Memorandum by the Assistant Secretary of State for American Republic Affairs (Braden)

If, as I understand is the case, the Eximbank has definitely committed itself to the 5½ million dollar credit for the development of petroleum resources in Bolivia, we must of course stick to this commitment.

If, however, we have not committed ourselves, I think we had best take a good look at the situation from the aspects that (1) such a credit is unsound, and (2) it would be in contradiction to the policy which we have established in Chile.

If the latter (re no commitment) proved to be the case, I would regret it because we have of course wished to assist the present Bolivian government but, in point of fact, I do not feel that the issuance of this credit would really assist them. On the contrary, we had better look around for some other way of doing so.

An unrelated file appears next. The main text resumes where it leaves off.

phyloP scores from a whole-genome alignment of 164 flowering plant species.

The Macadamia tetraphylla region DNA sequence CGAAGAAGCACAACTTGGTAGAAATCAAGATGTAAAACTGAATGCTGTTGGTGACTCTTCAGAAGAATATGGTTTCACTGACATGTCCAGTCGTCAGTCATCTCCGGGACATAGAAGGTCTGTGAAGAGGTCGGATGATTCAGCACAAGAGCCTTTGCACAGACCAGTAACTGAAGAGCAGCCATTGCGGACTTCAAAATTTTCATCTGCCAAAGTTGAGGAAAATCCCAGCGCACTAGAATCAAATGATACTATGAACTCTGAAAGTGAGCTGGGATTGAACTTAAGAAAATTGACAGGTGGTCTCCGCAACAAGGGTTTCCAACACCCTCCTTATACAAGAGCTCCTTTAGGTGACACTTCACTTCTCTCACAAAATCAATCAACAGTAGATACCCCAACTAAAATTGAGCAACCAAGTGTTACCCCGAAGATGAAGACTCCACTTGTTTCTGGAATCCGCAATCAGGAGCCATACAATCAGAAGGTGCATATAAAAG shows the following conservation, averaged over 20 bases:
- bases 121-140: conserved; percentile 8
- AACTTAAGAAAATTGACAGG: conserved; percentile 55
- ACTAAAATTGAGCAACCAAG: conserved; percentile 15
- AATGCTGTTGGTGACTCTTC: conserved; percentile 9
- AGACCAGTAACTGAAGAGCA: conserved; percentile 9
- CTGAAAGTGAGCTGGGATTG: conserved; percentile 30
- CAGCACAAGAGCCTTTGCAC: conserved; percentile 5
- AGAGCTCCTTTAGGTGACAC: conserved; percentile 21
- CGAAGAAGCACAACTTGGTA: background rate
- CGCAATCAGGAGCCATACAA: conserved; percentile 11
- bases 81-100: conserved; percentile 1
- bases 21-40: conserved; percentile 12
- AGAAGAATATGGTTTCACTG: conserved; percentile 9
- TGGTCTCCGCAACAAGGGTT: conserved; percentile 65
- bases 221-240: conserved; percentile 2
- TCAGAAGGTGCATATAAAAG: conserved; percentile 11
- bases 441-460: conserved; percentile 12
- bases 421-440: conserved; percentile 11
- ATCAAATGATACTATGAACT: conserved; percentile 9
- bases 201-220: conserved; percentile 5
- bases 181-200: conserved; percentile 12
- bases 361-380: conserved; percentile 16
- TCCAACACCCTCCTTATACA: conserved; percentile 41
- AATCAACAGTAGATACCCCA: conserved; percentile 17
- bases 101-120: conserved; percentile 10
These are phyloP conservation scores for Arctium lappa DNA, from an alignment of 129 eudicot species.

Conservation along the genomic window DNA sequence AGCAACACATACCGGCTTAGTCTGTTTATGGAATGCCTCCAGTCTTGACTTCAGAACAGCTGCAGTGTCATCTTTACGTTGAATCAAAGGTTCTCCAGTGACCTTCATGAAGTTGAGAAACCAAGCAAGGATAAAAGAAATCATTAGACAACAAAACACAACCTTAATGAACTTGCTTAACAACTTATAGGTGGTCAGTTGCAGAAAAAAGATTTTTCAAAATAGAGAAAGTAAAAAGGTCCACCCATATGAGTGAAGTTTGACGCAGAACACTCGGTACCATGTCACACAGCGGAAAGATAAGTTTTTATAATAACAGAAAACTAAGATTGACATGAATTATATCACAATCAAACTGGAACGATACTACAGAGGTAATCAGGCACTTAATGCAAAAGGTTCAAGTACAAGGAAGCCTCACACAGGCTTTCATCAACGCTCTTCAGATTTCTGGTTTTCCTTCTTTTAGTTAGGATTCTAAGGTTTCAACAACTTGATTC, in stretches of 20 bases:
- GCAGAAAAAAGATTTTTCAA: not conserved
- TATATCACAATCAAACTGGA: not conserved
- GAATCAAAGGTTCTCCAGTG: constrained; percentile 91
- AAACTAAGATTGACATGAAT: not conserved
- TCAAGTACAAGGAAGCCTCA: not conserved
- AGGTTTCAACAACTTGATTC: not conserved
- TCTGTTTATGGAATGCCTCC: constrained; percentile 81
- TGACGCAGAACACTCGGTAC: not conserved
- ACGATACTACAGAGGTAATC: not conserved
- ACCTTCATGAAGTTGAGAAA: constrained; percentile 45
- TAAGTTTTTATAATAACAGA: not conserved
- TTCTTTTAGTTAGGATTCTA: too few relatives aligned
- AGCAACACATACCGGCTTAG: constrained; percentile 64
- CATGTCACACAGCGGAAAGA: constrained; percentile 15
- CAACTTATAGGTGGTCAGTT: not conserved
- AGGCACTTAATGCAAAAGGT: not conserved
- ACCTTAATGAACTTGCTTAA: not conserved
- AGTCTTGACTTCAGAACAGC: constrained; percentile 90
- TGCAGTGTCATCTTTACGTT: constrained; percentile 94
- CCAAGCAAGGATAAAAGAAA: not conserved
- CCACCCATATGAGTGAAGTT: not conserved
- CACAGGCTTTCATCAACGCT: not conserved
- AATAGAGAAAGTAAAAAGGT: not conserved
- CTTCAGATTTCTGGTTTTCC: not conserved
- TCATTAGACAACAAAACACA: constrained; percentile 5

In reading through the attached memorandum,87 the following additional considerations occur to me:

Perhaps the drilling rigs are already in the field and the necessary geological and geophysical work completed so that fifty wells could be drilled for $20,000 apiece. Especially would this be true since I understand the oil stratae are relatively shallow. On the other hand, have the possibilities of deep drilling been thoroughly investigated?
During 1937 and 1938 I sent in extensive reports from my Chaco delegation on oil developments in this entire area. A search of my files has not produced any copies of this correspondence which probably was in official despatch form but, as I recall the figures, the expenditure of 10 million dollars would be insufficient and in any event the return inadequate. This is one of the reasons why I say that perhaps the extension of this credit would not be of genuine assistance to the Bolivian government.

As a further consideration, instead of the Bolivians trying to keep on half government and half private enterprise, would it not pay them to get two or three private companies in to do a real job?

Spruille Braden
  1. Not printed.